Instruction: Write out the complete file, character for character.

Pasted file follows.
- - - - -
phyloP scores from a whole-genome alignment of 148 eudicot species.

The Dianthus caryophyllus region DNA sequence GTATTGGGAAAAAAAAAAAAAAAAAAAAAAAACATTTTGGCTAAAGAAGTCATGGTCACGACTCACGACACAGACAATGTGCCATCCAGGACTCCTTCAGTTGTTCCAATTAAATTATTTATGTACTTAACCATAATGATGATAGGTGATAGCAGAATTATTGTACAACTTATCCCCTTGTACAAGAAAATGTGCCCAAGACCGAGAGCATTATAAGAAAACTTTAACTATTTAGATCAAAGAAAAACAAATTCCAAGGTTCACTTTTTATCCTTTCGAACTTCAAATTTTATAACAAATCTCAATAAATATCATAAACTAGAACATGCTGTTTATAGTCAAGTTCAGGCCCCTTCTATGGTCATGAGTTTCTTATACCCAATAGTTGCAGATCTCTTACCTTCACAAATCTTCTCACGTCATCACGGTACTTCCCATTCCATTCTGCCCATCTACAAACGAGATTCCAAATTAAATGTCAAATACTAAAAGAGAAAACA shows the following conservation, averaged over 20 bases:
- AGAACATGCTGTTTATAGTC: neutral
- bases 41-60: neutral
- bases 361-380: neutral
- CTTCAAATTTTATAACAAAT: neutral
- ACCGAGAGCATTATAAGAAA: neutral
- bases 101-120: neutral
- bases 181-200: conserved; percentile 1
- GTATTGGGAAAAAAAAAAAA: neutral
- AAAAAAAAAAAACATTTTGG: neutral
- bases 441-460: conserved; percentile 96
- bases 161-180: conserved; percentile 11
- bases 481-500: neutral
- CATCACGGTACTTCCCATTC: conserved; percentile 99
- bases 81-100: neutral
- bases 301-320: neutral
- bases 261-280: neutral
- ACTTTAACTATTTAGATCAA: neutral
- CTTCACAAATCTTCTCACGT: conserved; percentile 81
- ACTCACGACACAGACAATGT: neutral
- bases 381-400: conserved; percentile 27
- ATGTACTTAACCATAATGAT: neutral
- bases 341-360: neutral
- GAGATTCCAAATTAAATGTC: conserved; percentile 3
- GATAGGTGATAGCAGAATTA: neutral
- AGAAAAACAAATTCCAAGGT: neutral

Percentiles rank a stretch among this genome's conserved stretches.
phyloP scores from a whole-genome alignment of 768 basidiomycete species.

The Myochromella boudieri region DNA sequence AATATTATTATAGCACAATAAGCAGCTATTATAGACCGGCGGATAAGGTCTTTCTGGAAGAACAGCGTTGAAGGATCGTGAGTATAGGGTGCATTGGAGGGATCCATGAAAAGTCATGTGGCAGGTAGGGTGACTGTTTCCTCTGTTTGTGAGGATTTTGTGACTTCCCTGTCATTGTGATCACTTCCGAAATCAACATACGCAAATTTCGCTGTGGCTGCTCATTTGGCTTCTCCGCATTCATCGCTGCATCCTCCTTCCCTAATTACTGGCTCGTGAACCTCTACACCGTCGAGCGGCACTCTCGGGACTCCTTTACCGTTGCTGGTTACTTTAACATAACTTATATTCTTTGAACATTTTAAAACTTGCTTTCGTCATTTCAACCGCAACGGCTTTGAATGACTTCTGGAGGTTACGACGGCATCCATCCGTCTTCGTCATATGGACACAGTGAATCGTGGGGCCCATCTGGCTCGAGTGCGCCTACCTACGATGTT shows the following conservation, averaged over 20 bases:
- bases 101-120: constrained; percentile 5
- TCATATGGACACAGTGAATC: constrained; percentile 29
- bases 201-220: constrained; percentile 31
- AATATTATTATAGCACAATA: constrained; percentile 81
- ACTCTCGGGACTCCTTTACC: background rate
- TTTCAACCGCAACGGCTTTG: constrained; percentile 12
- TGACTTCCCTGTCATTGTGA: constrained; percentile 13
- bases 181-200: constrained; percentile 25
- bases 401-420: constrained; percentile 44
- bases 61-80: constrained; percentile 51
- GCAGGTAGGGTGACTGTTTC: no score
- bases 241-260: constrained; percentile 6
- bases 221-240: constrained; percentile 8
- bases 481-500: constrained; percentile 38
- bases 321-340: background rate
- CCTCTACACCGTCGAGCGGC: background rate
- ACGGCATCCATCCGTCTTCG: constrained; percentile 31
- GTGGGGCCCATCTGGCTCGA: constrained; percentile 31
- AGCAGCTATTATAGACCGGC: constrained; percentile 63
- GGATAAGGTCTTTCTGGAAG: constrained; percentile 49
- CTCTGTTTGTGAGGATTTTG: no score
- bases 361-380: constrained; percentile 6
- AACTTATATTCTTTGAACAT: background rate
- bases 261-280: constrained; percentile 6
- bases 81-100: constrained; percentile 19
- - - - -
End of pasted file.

phyloP scores from a whole-genome alignment of 148 eudicot species.

The Dianthus caryophyllus region DNA sequence GTATTGGGAAAAAAAAAAAAAAAAAAAAAAAACATTTTGGCTAAAGAAGTCATGGTCACGACTCACGACACAGACAATGTGCCATCCAGGACTCCTTCAGTTGTTCCAATTAAATTATTTATGTACTTAACCATAATGATGATAGGTGATAGCAGAATTATTGTACAACTTATCCCCTTGTACAAGAAAATGTGCCCAAGACCGAGAGCATTATAAGAAAACTTTAACTATTTAGATCAAAGAAAAACAAATTCCAAGGTTCACTTTTTATCCTTTCGAACTTCAAATTTTATAACAAATCTCAATAAATATCATAAACTAGAACATGCTGTTTATAGTCAAGTTCAGGCCCCTTCTATGGTCATGAGTTTCTTATACCCAATAGTTGCAGATCTCTTACCTTCACAAATCTTCTCACGTCATCACGGTACTTCCCATTCCATTCTGCCCATCTACAAACGAGATTCCAAATTAAATGTCAAATACTAAAAGAGAAAACA shows the following conservation, averaged over 20 bases:
- AGAACATGCTGTTTATAGTC: neutral
- bases 41-60: neutral
- bases 361-380: neutral
- CTTCAAATTTTATAACAAAT: neutral
- ACCGAGAGCATTATAAGAAA: neutral
- bases 101-120: neutral
- bases 181-200: conserved; percentile 1
- GTATTGGGAAAAAAAAAAAA: neutral
- AAAAAAAAAAAACATTTTGG: neutral
- bases 441-460: conserved; percentile 96
- bases 161-180: conserved; percentile 11
- bases 481-500: neutral
- CATCACGGTACTTCCCATTC: conserved; percentile 99
- bases 81-100: neutral
- bases 301-320: neutral
- bases 261-280: neutral
- ACTTTAACTATTTAGATCAA: neutral
- CTTCACAAATCTTCTCACGT: conserved; percentile 81
- ACTCACGACACAGACAATGT: neutral
- bases 381-400: conserved; percentile 27
- ATGTACTTAACCATAATGAT: neutral
- bases 341-360: neutral
- GAGATTCCAAATTAAATGTC: conserved; percentile 3
- GATAGGTGATAGCAGAATTA: neutral
- AGAAAAACAAATTCCAAGGT: neutral

Percentiles rank a stretch among this genome's conserved stretches.
phyloP scores from a whole-genome alignment of 768 basidiomycete species.

The Myochromella boudieri region DNA sequence AATATTATTATAGCACAATAAGCAGCTATTATAGACCGGCGGATAAGGTCTTTCTGGAAGAACAGCGTTGAAGGATCGTGAGTATAGGGTGCATTGGAGGGATCCATGAAAAGTCATGTGGCAGGTAGGGTGACTGTTTCCTCTGTTTGTGAGGATTTTGTGACTTCCCTGTCATTGTGATCACTTCCGAAATCAACATACGCAAATTTCGCTGTGGCTGCTCATTTGGCTTCTCCGCATTCATCGCTGCATCCTCCTTCCCTAATTACTGGCTCGTGAACCTCTACACCGTCGAGCGGCACTCTCGGGACTCCTTTACCGTTGCTGGTTACTTTAACATAACTTATATTCTTTGAACATTTTAAAACTTGCTTTCGTCATTTCAACCGCAACGGCTTTGAATGACTTCTGGAGGTTACGACGGCATCCATCCGTCTTCGTCATATGGACACAGTGAATCGTGGGGCCCATCTGGCTCGAGTGCGCCTACCTACGATGTT shows the following conservation, averaged over 20 bases:
- bases 101-120: constrained; percentile 5
- TCATATGGACACAGTGAATC: constrained; percentile 29
- bases 201-220: constrained; percentile 31
- AATATTATTATAGCACAATA: constrained; percentile 81
- ACTCTCGGGACTCCTTTACC: background rate
- TTTCAACCGCAACGGCTTTG: constrained; percentile 12
- TGACTTCCCTGTCATTGTGA: constrained; percentile 13
- bases 181-200: constrained; percentile 25
- bases 401-420: constrained; percentile 44
- bases 61-80: constrained; percentile 51
- GCAGGTAGGGTGACTGTTTC: no score
- bases 241-260: constrained; percentile 6
- bases 221-240: constrained; percentile 8
- bases 481-500: constrained; percentile 38
- bases 321-340: background rate
- CCTCTACACCGTCGAGCGGC: background rate
- ACGGCATCCATCCGTCTTCG: constrained; percentile 31
- GTGGGGCCCATCTGGCTCGA: constrained; percentile 31
- AGCAGCTATTATAGACCGGC: constrained; percentile 63
- GGATAAGGTCTTTCTGGAAG: constrained; percentile 49
- CTCTGTTTGTGAGGATTTTG: no score
- bases 361-380: constrained; percentile 6
- AACTTATATTCTTTGAACAT: background rate
- bases 261-280: constrained; percentile 6
- bases 81-100: constrained; percentile 19